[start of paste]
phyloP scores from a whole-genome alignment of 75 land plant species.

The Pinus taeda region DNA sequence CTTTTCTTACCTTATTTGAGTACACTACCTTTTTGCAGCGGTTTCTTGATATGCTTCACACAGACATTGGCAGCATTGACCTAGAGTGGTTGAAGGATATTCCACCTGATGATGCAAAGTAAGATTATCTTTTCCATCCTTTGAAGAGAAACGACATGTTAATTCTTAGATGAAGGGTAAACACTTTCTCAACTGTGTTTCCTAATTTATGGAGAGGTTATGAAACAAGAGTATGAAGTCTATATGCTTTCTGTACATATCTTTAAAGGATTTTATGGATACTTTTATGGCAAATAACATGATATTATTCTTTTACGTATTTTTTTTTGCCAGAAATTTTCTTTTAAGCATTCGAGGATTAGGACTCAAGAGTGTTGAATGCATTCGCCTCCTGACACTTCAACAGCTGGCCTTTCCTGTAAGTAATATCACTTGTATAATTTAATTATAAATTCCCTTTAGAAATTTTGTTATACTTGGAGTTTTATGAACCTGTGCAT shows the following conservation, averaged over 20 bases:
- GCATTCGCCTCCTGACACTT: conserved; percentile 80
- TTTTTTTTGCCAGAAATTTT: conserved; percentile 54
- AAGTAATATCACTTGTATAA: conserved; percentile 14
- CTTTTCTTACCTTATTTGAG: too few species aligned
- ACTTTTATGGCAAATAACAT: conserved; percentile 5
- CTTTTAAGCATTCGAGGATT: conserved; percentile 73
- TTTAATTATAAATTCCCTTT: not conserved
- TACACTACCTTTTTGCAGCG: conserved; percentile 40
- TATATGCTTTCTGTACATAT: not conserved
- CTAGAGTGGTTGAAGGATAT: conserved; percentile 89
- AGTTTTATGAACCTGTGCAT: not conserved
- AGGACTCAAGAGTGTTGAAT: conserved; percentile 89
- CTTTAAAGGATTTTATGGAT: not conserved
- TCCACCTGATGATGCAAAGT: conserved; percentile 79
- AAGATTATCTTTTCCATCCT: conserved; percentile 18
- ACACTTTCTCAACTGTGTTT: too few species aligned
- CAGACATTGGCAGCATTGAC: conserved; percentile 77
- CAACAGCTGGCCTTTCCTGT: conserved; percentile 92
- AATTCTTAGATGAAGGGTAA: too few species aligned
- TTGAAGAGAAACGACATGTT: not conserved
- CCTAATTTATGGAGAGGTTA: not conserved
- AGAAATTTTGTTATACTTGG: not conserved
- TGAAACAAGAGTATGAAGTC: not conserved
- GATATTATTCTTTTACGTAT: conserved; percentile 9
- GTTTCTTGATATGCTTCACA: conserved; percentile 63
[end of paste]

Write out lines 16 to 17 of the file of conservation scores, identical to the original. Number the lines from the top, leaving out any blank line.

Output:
- TCCACCTGATGATGCAAAGT: conserved; percentile 79
- AAGATTATCTTTTCCATCCT: conserved; percentile 18